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The Complete Stories (FSG Classics) Paperback – January 1, 1971
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Winner of the National Book Award
The publication of this extraordinary volume firmly established Flannery O'Connor's monumental contribution to American fiction.
There are thirty-one stories here in all, including twelve that do not appear in the only two story collections O'Connor put together in her short lifetime--Everything That Rises Must Converge and A Good Man Is Hard to Find.
O'Connor published her first story, "The Geranium," in 1946, while she was working on her master's degree at the University of Iowa. Arranged chronologically, this collection shows that her last story, "Judgement Day"--sent to her publisher shortly before her death―is a brilliantly rewritten and transfigured version of "The Geranium." Taken together, these stories reveal a lively, penetrating talent that has given us some of the most powerful and disturbing fiction of the twentieth century. Also included is an introduction by O'Connor's longtime editor and friend, Robert Giroux.
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About the Author
Robert Giroux is the editor of two collections of Elizabeth Bishop's writing, both published by Farrar, Straus and Giroux: The Collected Prose and One Art: Letters.
- Publisher : Farrar, Straus and Giroux; First edition (January 1, 1971)
- Language : English
- Paperback : 576 pages
- ISBN-10 : 0374515360
- ISBN-13 : 978-0374515362
- Lexile measure : 890L
- Item Weight : 1.4 pounds
- Dimensions : 5.5 x 1.45 x 8.25 inches
- Best Sellers Rank: #11,528 in Books (See Top 100 in Books)
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I am somewhat embarrassed to admit I was unfamiliar with Flannery O'Connor until the last few years. I attribute this to the fact that she is not discussed contemporaneously with other American iconic authors. I first heard of her when I was studying a book on literature by Harold Bloom and he discussed her work. I had begun reading work by William Faulkner and at first was unsettled by his style. Slowly I have begun to gain an appreciation the genre of "Southern Gothic". Flannery O'Connor has her own style which includes, but is not limited to Southern Gothic.
Flannery O'Connor has a wry sense of ironic humor which manifests itself throughout her work and can suddenly emerge out of nowhere and surprise the reader. An example of this is the short story "The Crop". At the same time some of her short stories stun me with their violence. Sometimes the two combine as at the end of "A Good Man is Hard to Find". I am not learned enough to know where to place Flannery O'Connor compared to other Southern Gothic authors, but she may be my favorite, with Harper Lee and Carson McCullers close behind.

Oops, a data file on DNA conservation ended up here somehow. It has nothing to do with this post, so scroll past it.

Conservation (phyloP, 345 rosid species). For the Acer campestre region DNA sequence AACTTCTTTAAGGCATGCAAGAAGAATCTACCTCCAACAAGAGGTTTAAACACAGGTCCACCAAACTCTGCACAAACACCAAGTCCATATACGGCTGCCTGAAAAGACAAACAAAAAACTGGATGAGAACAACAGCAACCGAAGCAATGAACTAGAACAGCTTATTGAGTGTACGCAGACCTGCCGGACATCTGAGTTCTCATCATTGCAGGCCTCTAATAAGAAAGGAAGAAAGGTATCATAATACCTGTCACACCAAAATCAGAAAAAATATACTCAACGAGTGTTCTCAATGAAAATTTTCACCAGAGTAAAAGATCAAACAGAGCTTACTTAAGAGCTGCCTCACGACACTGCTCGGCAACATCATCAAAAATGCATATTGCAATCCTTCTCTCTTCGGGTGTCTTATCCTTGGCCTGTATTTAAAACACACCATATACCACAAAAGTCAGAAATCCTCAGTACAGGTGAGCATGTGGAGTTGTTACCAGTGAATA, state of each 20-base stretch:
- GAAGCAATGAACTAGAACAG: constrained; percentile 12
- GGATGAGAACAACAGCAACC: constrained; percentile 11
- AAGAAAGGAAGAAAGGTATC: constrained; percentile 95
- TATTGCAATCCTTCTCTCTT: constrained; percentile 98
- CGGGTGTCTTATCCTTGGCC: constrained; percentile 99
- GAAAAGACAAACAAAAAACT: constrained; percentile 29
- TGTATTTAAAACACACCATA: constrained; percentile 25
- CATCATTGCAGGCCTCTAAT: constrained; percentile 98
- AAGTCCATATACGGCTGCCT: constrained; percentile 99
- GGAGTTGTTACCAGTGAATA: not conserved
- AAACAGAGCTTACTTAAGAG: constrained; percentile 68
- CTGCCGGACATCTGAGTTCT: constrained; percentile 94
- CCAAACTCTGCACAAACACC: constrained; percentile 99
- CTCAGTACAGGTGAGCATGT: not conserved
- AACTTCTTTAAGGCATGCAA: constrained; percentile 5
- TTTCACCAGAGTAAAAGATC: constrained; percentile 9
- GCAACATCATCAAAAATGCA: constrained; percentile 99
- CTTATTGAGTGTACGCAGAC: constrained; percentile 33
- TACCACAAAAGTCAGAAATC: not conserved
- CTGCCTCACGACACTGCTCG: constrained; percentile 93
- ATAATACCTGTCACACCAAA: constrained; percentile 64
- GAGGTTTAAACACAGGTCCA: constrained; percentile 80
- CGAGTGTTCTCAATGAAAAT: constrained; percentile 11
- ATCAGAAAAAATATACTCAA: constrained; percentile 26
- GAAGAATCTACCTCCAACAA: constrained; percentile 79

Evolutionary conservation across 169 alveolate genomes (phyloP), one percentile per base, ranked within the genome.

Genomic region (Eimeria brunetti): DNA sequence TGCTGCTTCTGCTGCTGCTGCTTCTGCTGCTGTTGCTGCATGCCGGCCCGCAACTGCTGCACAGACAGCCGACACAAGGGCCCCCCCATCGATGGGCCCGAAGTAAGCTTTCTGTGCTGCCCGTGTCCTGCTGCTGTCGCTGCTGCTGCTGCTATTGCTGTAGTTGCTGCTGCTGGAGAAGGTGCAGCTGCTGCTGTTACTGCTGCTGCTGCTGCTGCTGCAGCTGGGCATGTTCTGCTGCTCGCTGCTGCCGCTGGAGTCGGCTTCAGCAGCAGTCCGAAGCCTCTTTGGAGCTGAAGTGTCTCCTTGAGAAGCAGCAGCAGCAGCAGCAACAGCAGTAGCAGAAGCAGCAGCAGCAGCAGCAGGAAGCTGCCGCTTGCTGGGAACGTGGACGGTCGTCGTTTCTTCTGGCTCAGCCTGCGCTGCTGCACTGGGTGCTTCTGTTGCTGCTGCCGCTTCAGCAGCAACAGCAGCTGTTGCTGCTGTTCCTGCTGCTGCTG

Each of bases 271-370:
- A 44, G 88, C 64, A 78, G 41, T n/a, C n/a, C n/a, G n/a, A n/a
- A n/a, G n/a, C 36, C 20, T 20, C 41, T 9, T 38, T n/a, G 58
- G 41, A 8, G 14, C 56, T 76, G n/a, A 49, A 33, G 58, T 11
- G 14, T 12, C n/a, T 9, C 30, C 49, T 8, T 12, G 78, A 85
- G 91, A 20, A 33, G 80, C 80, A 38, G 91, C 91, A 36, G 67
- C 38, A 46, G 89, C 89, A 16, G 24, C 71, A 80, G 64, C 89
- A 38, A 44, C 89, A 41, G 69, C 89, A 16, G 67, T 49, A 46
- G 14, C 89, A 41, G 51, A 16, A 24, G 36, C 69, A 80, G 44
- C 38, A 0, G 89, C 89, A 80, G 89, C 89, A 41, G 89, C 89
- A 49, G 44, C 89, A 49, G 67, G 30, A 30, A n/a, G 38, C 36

After reading through this book, I had an epiphany as to why so many writers win the big prizes such as the Pulitzer for fiction--you take average or stupider than average people, throw a common sense question or decision (to be made) in the mix, and watch the characters make the wrong decision and come out at the end either wiser, still stupid, or scratching their heads not knowing what the hell hit them.
In many of Flannery O'Connor's stories, this is essentially the plot. Many, if not all, of the characters are from the South, call African-American's the 'N' word without apology or hesitation, defines the era in which the story was written, and certainly perpetuates the myth folks from the South are illiterate, stupid, and don't have the common sense God gave a gnat.
A critic praised her (quote) 'stories that burn bright, and strike deep.' Flannery O'Connor wrote stories where stupid people make stupid mistakes and I was pretty disappointed in the whole set of stories overall. While her story-telling abilities are a little higher than average, I don't agree that her plots or story lines are as valuable as the kudos give her from other literary critiques.
If you are interesting in 'entertainment' type reading, this book is definitely not for you. If you are interested in The South as it used to be, from a native Southerner's point of view, and some interesting stories (overall) with deep literary and moral undertones that you have to re-read more than once to grasp, then this type of book will definitely appeal to your academic standards.
While her stories may have been 'important' half a century ago by reflecting the sad, uneducated, and prejudiced thinking of the people of the South, I believe that the world has made broad strides in their thinking, education, and literacy and has moved beyond her stories and her way of thinking.